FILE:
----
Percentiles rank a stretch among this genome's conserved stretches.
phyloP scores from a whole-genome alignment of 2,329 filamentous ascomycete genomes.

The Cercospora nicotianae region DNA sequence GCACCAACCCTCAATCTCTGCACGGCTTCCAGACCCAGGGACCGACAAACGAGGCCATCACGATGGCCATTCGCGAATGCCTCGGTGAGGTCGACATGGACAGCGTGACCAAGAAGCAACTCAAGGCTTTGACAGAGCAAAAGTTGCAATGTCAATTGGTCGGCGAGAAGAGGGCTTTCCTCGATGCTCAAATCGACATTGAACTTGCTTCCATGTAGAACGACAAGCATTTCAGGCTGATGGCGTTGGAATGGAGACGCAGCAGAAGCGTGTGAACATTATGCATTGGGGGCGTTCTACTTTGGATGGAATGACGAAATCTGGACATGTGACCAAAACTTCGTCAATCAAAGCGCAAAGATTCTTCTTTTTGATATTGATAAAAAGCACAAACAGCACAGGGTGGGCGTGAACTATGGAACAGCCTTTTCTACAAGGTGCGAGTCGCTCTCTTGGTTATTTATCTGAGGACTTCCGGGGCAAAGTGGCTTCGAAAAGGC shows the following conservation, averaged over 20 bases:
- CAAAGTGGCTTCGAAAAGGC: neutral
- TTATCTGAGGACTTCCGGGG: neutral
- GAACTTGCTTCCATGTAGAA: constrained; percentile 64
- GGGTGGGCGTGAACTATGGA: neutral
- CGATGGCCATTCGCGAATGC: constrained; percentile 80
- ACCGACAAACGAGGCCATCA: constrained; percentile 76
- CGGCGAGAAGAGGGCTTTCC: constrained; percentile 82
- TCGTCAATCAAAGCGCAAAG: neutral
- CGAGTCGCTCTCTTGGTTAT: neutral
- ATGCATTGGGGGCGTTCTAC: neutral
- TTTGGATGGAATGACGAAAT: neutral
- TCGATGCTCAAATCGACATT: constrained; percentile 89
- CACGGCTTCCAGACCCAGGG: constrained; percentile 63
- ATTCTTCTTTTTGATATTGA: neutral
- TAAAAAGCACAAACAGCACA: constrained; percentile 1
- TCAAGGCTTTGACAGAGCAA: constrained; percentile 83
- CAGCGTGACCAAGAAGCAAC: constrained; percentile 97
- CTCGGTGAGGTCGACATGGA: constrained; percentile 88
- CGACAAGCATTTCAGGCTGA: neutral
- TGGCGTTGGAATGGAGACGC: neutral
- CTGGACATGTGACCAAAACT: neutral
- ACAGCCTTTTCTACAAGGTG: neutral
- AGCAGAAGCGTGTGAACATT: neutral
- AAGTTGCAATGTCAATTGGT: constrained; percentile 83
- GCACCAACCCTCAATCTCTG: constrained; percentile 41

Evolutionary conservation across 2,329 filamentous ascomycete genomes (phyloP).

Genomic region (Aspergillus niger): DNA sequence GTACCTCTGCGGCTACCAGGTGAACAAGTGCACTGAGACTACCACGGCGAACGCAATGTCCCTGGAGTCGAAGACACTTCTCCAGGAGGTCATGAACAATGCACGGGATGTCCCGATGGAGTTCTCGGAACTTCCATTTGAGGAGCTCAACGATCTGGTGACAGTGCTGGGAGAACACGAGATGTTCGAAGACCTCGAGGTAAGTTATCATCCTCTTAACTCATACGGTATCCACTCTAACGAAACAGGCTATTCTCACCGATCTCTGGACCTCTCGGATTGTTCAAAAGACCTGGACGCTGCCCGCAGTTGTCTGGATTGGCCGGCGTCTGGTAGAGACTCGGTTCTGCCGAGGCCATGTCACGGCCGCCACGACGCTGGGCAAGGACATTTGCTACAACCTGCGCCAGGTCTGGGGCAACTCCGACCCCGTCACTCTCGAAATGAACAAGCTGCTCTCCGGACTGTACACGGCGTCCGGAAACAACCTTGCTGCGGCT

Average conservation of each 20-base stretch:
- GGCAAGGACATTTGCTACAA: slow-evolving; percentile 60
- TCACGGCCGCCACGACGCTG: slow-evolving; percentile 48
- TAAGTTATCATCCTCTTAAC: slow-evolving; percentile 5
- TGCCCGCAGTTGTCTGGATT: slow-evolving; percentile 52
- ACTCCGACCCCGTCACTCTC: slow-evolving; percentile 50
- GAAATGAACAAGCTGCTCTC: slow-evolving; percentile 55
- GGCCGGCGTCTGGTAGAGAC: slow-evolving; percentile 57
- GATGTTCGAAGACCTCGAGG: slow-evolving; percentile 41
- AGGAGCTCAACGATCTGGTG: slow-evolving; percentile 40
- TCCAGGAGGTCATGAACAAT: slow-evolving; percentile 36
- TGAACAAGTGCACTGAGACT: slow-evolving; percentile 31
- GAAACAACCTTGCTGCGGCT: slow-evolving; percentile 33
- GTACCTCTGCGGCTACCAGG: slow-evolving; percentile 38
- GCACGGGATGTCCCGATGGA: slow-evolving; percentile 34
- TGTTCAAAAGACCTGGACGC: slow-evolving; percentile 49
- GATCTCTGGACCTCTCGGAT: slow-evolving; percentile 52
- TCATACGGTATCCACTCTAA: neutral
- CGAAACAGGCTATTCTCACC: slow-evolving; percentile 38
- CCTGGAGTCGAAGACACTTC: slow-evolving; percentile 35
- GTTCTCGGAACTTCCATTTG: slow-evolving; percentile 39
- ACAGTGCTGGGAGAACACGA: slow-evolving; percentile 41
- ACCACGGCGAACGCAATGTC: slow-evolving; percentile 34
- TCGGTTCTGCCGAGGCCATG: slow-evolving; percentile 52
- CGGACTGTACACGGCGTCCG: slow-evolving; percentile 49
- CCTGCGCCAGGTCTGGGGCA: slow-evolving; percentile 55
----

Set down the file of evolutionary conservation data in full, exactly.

Percentiles rank a stretch among this genome's conserved stretches.
phyloP scores from a whole-genome alignment of 2,329 filamentous ascomycete genomes.

The Cercospora nicotianae region DNA sequence GCACCAACCCTCAATCTCTGCACGGCTTCCAGACCCAGGGACCGACAAACGAGGCCATCACGATGGCCATTCGCGAATGCCTCGGTGAGGTCGACATGGACAGCGTGACCAAGAAGCAACTCAAGGCTTTGACAGAGCAAAAGTTGCAATGTCAATTGGTCGGCGAGAAGAGGGCTTTCCTCGATGCTCAAATCGACATTGAACTTGCTTCCATGTAGAACGACAAGCATTTCAGGCTGATGGCGTTGGAATGGAGACGCAGCAGAAGCGTGTGAACATTATGCATTGGGGGCGTTCTACTTTGGATGGAATGACGAAATCTGGACATGTGACCAAAACTTCGTCAATCAAAGCGCAAAGATTCTTCTTTTTGATATTGATAAAAAGCACAAACAGCACAGGGTGGGCGTGAACTATGGAACAGCCTTTTCTACAAGGTGCGAGTCGCTCTCTTGGTTATTTATCTGAGGACTTCCGGGGCAAAGTGGCTTCGAAAAGGC shows the following conservation, averaged over 20 bases:
- CAAAGTGGCTTCGAAAAGGC: neutral
- TTATCTGAGGACTTCCGGGG: neutral
- GAACTTGCTTCCATGTAGAA: constrained; percentile 64
- GGGTGGGCGTGAACTATGGA: neutral
- CGATGGCCATTCGCGAATGC: constrained; percentile 80
- ACCGACAAACGAGGCCATCA: constrained; percentile 76
- CGGCGAGAAGAGGGCTTTCC: constrained; percentile 82
- TCGTCAATCAAAGCGCAAAG: neutral
- CGAGTCGCTCTCTTGGTTAT: neutral
- ATGCATTGGGGGCGTTCTAC: neutral
- TTTGGATGGAATGACGAAAT: neutral
- TCGATGCTCAAATCGACATT: constrained; percentile 89
- CACGGCTTCCAGACCCAGGG: constrained; percentile 63
- ATTCTTCTTTTTGATATTGA: neutral
- TAAAAAGCACAAACAGCACA: constrained; percentile 1
- TCAAGGCTTTGACAGAGCAA: constrained; percentile 83
- CAGCGTGACCAAGAAGCAAC: constrained; percentile 97
- CTCGGTGAGGTCGACATGGA: constrained; percentile 88
- CGACAAGCATTTCAGGCTGA: neutral
- TGGCGTTGGAATGGAGACGC: neutral
- CTGGACATGTGACCAAAACT: neutral
- ACAGCCTTTTCTACAAGGTG: neutral
- AGCAGAAGCGTGTGAACATT: neutral
- AAGTTGCAATGTCAATTGGT: constrained; percentile 83
- GCACCAACCCTCAATCTCTG: constrained; percentile 41

Evolutionary conservation across 2,329 filamentous ascomycete genomes (phyloP).

Genomic region (Aspergillus niger): DNA sequence GTACCTCTGCGGCTACCAGGTGAACAAGTGCACTGAGACTACCACGGCGAACGCAATGTCCCTGGAGTCGAAGACACTTCTCCAGGAGGTCATGAACAATGCACGGGATGTCCCGATGGAGTTCTCGGAACTTCCATTTGAGGAGCTCAACGATCTGGTGACAGTGCTGGGAGAACACGAGATGTTCGAAGACCTCGAGGTAAGTTATCATCCTCTTAACTCATACGGTATCCACTCTAACGAAACAGGCTATTCTCACCGATCTCTGGACCTCTCGGATTGTTCAAAAGACCTGGACGCTGCCCGCAGTTGTCTGGATTGGCCGGCGTCTGGTAGAGACTCGGTTCTGCCGAGGCCATGTCACGGCCGCCACGACGCTGGGCAAGGACATTTGCTACAACCTGCGCCAGGTCTGGGGCAACTCCGACCCCGTCACTCTCGAAATGAACAAGCTGCTCTCCGGACTGTACACGGCGTCCGGAAACAACCTTGCTGCGGCT

Average conservation of each 20-base stretch:
- GGCAAGGACATTTGCTACAA: slow-evolving; percentile 60
- TCACGGCCGCCACGACGCTG: slow-evolving; percentile 48
- TAAGTTATCATCCTCTTAAC: slow-evolving; percentile 5
- TGCCCGCAGTTGTCTGGATT: slow-evolving; percentile 52
- ACTCCGACCCCGTCACTCTC: slow-evolving; percentile 50
- GAAATGAACAAGCTGCTCTC: slow-evolving; percentile 55
- GGCCGGCGTCTGGTAGAGAC: slow-evolving; percentile 57
- GATGTTCGAAGACCTCGAGG: slow-evolving; percentile 41
- AGGAGCTCAACGATCTGGTG: slow-evolving; percentile 40
- TCCAGGAGGTCATGAACAAT: slow-evolving; percentile 36
- TGAACAAGTGCACTGAGACT: slow-evolving; percentile 31
- GAAACAACCTTGCTGCGGCT: slow-evolving; percentile 33
- GTACCTCTGCGGCTACCAGG: slow-evolving; percentile 38
- GCACGGGATGTCCCGATGGA: slow-evolving; percentile 34
- TGTTCAAAAGACCTGGACGC: slow-evolving; percentile 49
- GATCTCTGGACCTCTCGGAT: slow-evolving; percentile 52
- TCATACGGTATCCACTCTAA: neutral
- CGAAACAGGCTATTCTCACC: slow-evolving; percentile 38
- CCTGGAGTCGAAGACACTTC: slow-evolving; percentile 35
- GTTCTCGGAACTTCCATTTG: slow-evolving; percentile 39
- ACAGTGCTGGGAGAACACGA: slow-evolving; percentile 41
- ACCACGGCGAACGCAATGTC: slow-evolving; percentile 34
- TCGGTTCTGCCGAGGCCATG: slow-evolving; percentile 52
- CGGACTGTACACGGCGTCCG: slow-evolving; percentile 49
- CCTGCGCCAGGTCTGGGGCA: slow-evolving; percentile 55